Opposition Against Glendale Shelter Continues

BY LUIS GRONDA
Staff Writer

Glendale residents continue to voice their disapproval for the proposed homeless shelter on Cooper Avenue.

Community members had another chance to showcase their displeasure last week, at a special public meeting on the proposal at Christ The King High School in Middle Village.

For the past year, residents and local elected officials have expressed their dismay for a plan by Samaritan Village to build a 125-family shelter at 78-16 Cooper Ave., which is currently abandoned.

In the past, several concerns were raised about the project, including its close proximity to several elementary and middle schools in the area, the amount of foot traffic in an area they say is underserved by public transportation and a fear of decreased property values.

Many of those same points, and more, were mentioned during the meeting. Dept. of Homeless Services Assistant Commissioner of Government and Human Relations Lisa Black and Samaritan Village Executive Vice President Doug Apple were on hand to discuss the proposal and listen to residents’ complaints.

Kathy Masi, a Glendale resident and head of the Glendale Civic Association, questioned the plan, saying that the community does not stand to gain from the shelter, only the property owner, and questioned why, if the site was deemed unsuitable for other proposals, like a high school, Samaritan Village would want to bring homeless families to that same building.

“Show me one single community in New York City that says please build us a huge homeless shelter and I will show you thousands of homeless people whose biggest fear is the type of homeless warehousing being proposed here,” Masi said, drawing a round of applause from the nearly-full auditorium.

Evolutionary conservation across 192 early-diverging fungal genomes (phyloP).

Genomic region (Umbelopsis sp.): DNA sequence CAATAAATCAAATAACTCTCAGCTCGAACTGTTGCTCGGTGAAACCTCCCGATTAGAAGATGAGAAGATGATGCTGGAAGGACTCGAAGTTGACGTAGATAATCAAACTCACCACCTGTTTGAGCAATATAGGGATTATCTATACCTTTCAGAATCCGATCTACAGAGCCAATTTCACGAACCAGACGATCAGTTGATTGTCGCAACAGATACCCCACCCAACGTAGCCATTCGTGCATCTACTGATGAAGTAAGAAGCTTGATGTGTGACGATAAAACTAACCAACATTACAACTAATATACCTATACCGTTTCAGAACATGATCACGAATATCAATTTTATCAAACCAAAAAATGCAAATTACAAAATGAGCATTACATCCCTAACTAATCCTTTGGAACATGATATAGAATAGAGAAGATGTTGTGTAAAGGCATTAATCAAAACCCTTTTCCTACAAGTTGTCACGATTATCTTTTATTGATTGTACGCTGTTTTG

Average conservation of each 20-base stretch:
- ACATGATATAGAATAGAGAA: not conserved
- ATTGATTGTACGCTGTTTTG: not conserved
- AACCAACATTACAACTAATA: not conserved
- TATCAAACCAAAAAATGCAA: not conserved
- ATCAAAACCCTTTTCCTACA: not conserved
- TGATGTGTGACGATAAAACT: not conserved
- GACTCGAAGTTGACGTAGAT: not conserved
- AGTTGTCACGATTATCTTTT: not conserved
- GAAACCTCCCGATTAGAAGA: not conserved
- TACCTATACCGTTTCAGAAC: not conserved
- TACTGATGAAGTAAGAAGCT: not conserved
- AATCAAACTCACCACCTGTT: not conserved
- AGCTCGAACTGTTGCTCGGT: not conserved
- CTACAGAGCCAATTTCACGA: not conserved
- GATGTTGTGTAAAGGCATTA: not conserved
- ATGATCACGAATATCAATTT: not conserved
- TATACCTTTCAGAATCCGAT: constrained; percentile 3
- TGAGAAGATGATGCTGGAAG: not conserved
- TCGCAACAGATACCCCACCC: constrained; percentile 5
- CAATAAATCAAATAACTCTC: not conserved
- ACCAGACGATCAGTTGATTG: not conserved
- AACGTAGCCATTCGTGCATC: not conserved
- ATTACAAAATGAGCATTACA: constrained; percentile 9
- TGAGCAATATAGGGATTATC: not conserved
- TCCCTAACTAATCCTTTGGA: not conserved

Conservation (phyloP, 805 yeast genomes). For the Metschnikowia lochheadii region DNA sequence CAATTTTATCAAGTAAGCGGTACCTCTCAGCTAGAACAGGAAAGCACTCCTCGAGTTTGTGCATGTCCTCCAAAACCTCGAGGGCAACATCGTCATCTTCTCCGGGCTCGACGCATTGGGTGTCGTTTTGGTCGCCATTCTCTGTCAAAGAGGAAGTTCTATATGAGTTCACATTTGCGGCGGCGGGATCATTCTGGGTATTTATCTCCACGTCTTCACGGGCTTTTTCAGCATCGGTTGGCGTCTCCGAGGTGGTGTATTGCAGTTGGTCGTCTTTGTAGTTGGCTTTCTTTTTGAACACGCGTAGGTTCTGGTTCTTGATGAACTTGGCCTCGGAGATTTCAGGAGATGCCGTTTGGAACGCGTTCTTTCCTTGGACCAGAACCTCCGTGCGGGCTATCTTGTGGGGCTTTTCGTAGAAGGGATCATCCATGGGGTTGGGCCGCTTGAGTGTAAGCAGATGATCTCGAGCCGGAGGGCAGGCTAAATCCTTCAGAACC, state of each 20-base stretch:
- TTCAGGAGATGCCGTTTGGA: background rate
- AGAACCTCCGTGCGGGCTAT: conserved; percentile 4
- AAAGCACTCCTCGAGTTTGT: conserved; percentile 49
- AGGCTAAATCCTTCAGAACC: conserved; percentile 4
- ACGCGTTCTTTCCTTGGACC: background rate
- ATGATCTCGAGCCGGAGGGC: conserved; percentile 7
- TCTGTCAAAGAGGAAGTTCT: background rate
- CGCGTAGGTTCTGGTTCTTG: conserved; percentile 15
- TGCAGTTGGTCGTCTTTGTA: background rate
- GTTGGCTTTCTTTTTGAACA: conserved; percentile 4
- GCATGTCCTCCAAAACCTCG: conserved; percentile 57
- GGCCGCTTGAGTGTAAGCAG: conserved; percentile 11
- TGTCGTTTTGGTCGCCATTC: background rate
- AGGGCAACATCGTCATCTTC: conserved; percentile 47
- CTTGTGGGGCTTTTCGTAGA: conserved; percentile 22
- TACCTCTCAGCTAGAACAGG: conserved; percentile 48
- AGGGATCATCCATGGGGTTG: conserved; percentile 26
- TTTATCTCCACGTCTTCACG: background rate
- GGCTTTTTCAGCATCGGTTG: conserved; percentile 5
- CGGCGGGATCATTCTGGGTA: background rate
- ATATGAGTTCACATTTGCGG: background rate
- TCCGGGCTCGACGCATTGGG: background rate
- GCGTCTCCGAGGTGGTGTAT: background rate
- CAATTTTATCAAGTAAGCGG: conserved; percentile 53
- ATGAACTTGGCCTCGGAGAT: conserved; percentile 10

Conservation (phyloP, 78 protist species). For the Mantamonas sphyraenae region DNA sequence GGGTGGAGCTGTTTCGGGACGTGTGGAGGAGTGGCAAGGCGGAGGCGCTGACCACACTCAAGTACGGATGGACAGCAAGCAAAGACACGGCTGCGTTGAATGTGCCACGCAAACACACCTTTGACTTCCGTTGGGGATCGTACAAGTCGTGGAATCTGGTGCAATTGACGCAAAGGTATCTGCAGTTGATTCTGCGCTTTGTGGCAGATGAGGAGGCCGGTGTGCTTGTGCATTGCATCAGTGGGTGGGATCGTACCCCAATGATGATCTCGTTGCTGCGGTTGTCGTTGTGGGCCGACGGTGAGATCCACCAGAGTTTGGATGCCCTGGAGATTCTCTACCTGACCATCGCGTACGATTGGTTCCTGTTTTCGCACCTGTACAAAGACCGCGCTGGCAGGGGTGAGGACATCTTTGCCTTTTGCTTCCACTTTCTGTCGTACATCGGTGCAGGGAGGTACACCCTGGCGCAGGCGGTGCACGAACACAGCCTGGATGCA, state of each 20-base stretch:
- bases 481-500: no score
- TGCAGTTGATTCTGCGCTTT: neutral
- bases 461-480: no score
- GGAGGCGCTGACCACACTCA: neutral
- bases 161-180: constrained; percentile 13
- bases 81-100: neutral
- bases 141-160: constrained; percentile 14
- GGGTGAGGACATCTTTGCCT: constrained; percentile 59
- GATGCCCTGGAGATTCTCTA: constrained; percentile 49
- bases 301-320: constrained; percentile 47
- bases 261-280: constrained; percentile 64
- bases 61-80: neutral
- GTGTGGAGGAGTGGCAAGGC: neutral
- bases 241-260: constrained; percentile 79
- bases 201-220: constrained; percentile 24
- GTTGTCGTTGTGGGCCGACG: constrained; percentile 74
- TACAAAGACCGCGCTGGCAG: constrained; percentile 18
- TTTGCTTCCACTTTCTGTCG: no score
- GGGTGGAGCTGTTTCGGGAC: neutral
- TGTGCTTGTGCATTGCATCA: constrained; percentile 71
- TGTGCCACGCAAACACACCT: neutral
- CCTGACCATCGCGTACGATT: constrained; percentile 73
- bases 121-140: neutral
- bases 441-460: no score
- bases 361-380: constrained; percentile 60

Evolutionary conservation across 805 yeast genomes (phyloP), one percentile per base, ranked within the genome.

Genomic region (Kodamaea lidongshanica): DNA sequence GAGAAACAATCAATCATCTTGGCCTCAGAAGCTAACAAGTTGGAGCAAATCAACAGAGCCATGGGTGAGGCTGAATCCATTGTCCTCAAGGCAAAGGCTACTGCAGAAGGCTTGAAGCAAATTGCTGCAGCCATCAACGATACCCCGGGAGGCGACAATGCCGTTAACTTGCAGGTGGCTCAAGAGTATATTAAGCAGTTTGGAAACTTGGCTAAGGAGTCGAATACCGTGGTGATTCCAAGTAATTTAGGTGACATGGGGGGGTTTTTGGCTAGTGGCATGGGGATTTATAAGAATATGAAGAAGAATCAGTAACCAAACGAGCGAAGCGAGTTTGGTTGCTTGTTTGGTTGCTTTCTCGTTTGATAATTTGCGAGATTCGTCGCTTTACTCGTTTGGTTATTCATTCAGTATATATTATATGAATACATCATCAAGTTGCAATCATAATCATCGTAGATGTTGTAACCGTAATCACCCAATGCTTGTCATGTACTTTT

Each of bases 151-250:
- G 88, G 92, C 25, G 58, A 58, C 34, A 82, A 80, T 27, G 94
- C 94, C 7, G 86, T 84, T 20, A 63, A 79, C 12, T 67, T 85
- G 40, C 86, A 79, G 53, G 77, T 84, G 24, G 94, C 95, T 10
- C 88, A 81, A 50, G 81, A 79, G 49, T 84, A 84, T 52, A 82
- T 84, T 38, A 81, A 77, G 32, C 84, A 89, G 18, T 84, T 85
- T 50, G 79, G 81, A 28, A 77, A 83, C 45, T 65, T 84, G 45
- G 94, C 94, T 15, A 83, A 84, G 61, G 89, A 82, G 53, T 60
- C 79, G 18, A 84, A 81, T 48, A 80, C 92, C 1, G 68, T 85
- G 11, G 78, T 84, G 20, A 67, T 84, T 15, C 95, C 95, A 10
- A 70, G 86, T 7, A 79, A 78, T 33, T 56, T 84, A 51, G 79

Timon Kalpaxis, also a Glendale resident, said the area is mainly industrial and it would not make sense to build a shelter that would bring a different footprint to Glendale.

“It’s clear that there’s a big difference between an industrial footprint and a residential footprint,” he said “Residential footprints have people coming and going on a constant basis. That roadway system over there is extremely dangerous. You’re creating a safety hazard, not only for the community, but for the individuals who will be at that facility.”

Angelica Harris, who has lived in Glendale for 21 years, said she fears the local children will be put in danger if the shelter is built there. Harris runs the Excalibur Reading Program/The Unicorn Project tutoring program in the neighborhood.

“What I’m saying here is that we have to find a new place for it. A contaminated area is not a place to raise children,” she said.

Three elected officials representing the area, Councilwoman Elizabeth Crowley (D-Middle Village), State Sen. Joe Addabbo (D-Middle Village) and Assemblyman Michael Miller (D-Woodhaven) all echoed their constituents’ concerns about the shelter at the meeting.

Reach Luis Gronda at (718) 357-7400, Ext. 127, lgronda@queenstribune.com, or @luisgronda.